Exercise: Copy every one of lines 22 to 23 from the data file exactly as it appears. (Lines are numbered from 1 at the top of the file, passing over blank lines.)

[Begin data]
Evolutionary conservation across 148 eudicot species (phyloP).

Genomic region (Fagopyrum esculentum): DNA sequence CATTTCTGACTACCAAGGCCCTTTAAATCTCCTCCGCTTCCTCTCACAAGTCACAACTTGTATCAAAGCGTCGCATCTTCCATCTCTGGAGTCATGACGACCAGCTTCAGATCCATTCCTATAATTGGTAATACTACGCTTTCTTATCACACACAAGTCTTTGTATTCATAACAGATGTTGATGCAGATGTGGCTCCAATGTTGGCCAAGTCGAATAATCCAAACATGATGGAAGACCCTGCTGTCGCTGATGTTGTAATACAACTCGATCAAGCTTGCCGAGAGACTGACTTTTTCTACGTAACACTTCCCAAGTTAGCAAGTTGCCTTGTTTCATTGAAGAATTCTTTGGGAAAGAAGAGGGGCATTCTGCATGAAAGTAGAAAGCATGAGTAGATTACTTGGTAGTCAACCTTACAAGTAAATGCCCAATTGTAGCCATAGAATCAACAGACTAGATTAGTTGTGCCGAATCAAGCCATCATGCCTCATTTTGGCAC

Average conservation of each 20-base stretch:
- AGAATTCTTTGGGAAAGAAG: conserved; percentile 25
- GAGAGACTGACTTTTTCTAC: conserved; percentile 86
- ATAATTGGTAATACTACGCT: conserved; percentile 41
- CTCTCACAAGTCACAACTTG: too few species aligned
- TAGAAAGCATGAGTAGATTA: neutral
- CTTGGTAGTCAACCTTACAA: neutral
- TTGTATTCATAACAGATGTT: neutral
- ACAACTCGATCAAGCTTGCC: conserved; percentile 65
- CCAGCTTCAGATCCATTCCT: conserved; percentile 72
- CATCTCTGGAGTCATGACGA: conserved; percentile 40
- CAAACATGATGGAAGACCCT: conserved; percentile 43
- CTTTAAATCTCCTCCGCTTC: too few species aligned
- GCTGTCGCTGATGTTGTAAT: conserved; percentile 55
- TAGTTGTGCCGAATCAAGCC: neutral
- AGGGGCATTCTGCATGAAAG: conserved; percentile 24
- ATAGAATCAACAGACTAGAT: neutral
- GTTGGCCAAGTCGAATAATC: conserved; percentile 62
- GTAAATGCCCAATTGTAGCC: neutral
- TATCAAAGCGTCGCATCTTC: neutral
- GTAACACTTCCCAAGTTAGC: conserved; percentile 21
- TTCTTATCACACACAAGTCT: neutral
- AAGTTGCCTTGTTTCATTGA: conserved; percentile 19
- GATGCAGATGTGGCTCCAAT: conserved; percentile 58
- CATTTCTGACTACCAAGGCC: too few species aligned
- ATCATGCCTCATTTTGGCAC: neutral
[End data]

- TATCAAAGCGTCGCATCTTC: neutral
- GTAACACTTCCCAAGTTAGC: conserved; percentile 21